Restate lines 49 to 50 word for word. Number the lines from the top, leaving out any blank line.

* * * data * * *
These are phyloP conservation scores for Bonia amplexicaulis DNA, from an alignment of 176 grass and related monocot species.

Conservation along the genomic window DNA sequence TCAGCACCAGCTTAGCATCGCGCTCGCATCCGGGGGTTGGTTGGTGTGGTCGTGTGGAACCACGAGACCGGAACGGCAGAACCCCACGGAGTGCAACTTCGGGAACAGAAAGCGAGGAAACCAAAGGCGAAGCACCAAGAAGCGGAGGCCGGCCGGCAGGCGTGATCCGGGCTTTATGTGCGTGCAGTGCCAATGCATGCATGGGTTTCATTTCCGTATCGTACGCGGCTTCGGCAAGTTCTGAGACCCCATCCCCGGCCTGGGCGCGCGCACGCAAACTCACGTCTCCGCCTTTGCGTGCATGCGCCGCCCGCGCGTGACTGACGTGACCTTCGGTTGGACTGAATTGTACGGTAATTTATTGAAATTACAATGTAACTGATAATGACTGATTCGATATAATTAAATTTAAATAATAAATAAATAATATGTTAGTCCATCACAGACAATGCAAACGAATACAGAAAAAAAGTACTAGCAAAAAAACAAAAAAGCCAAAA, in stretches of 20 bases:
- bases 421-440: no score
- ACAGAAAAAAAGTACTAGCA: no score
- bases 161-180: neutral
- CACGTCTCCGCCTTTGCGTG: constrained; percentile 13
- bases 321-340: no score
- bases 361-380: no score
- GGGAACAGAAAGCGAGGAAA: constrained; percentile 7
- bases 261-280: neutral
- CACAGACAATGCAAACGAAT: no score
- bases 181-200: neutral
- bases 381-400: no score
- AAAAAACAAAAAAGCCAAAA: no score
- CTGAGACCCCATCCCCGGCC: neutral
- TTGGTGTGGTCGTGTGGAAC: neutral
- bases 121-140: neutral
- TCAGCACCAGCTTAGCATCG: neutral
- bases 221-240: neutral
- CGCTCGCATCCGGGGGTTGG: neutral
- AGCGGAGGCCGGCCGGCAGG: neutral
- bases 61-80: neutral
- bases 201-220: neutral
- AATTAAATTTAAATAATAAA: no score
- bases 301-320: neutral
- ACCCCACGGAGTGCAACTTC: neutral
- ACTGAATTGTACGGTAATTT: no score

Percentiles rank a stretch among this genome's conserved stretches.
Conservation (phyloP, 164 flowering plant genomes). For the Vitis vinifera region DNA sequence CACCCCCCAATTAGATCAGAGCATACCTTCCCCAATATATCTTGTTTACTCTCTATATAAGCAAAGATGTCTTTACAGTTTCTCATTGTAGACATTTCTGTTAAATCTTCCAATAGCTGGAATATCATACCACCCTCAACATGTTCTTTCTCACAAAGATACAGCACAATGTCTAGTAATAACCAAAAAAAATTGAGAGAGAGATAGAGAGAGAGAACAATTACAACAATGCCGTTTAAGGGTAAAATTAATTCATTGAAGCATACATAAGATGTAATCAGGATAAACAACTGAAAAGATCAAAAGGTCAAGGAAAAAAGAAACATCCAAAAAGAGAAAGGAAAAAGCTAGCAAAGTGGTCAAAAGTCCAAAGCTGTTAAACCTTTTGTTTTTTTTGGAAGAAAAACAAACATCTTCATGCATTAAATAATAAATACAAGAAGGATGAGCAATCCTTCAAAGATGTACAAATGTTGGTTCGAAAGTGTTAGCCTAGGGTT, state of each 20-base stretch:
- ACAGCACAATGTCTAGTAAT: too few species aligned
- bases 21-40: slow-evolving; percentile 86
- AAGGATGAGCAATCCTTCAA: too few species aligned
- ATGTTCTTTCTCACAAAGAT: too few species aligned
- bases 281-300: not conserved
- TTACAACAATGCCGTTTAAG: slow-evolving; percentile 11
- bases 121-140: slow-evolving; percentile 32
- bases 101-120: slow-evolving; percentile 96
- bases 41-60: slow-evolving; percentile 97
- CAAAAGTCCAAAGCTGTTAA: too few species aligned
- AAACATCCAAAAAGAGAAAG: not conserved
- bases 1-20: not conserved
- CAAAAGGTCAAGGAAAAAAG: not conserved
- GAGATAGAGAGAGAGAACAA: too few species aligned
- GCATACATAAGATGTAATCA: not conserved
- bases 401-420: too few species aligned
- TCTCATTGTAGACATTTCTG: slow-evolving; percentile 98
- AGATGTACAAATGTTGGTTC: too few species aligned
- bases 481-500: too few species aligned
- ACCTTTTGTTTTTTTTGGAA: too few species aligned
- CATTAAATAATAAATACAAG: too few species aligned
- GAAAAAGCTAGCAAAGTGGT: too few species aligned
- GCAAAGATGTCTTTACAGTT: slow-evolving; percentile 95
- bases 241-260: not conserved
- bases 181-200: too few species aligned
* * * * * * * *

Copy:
- ACCTTTTGTTTTTTTTGGAA: too few species aligned
- CATTAAATAATAAATACAAG: too few species aligned